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The cases of Preston v. Melville, 8 Clark & F. 1, and Blackwood v. The Queen, L. R. 8 App. Cas. 82, cited for the petitioner, relate only to the place in which personal property of a deceased person is to be administered, or is subject to probate duty. The petitioner, while admitting that the statement in the former opinion, that the domicile of the father was in Georgia, was a natural inference from the facts stated in the record, and that it is probable that the wards never acquired a domicile in any northern state, has now offered affidavits tending to show that the father's domicile, at the time of his death and for six years before, was not in Georgia, but in Florida; and has referred to statutes and decisions in Florida as showing that the law of that state in the matter of investments did not differ from the law of New York. St. Fla. Nov. 20, 1828, § 35; Thomp. Dig. 207, 208; Moore v. Hamilton, 4 Fla. 112, and 7 Fla. 44. But if, against all precedent, this new evidence could be admitted after argument and decision in this court, it would afford no ground for arriving at a different conclusion upon the merits of the case.

If the domicile of the father was in Florida at the time of his death in 1850, then, according to the principles stated in the former opinion, the domicile of his children continued to be in that state until the death of their mother in Connecticut in 1859. In that view of the case the question would be whether they afterwards acquired a domicile in Georgia by taking up their residence there with their paternal grandmother. Although some books speak only of the father, or, in case of his death, the mother as guardian by nature, (1 Bl. Comm. 461; 2 Kent, Comm. 219,) it is clear that the grandfather or grandmother, when the next of kin, is such a guardian. Hargrave's note 66 to Co. Litt. 886; Reeve, Dom. Rel. 315. See, also, Darden v. Wyatt, 15 Ga. 414. In S the present case, the infants, when their mother died and they went to the home of their paternal grandmother, were under 10 years of age; the grandmother, who appears to have been their only surviving grandparent and their next of kin, and whose only living child, an unmarried daughter, resided with her, was the head of the family; and upon the facts agreed it is evident that the removal of the infants after the death of both parents to the home of their grandmother in Georgia was with Lamar's consent. Under these circumstances there can be no doubt that by taking up their residence with her they acquired her domicile in that state in 1859, if their domicile was not already there. And there being no evidence that any of Lamar's investments had diminished in value before that time, it is immaterial whether the previous domicile of the wards was in Florida or in Georgia, inasmuch as the propriety of his investments was thereafter to be governed by the law of Georgia.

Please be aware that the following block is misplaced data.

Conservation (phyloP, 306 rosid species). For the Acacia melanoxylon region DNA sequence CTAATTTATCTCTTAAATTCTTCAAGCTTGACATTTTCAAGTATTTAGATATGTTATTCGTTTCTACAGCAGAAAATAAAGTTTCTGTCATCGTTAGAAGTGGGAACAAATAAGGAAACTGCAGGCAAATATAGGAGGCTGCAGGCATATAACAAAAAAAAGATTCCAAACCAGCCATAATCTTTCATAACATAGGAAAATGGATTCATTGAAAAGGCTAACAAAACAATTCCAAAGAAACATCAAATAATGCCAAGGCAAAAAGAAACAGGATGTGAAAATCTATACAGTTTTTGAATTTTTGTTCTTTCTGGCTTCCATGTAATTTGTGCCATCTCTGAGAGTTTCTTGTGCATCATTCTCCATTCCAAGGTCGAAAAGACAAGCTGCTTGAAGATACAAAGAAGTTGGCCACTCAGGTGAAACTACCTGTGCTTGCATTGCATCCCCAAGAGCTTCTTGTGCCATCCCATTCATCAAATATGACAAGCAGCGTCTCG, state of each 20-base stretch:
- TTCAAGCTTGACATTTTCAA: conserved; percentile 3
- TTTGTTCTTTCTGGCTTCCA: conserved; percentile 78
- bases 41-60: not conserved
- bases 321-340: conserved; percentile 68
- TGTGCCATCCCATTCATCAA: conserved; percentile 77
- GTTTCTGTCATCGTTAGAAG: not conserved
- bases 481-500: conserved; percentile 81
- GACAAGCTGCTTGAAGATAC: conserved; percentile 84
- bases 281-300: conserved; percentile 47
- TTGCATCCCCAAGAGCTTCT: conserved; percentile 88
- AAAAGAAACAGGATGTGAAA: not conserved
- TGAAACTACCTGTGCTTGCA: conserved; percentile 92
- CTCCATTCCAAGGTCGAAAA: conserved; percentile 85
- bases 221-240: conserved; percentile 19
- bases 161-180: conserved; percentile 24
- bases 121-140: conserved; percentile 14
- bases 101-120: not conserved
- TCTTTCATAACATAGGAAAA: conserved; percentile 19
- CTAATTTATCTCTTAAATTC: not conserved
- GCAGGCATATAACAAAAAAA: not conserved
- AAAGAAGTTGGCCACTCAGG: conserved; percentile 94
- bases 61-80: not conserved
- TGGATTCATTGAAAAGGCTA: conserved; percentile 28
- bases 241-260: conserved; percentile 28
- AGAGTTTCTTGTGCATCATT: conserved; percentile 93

The law of any state of the Union, whether depending upon statutes or upon judicial opinions, is a matter of which the courts of the United States are bound to take judicial notice, without plea or proof. Owings v. Hull, 9 Pet. 607; Pennington v. Gibson, 16 How. 65; Covington Draw-bridge Co. v. Shepherd, 20 How. 227. And nothing has now been adduced tending to show that, as applied to the facts admitted by the parties, either the law of Georgia or the law of New York was other than we have held it to be.

The question whether, as matter of fact, Lamar acted with due care and prudence in making his investments, was argued at the former hearing, and no reason is shown for reopening that question.

Rehearing denied.

998.

(114 U. S. 355)

THE BELGENLAND.1

JACKSON and another v. JENSEN.1

(April 13, 1885.)

1. ADMIRALTY JURISDICTION-PARTIES OF DIFFERENT NATIONALITIES - JURISDICTION OF UNITED STATES COURTS.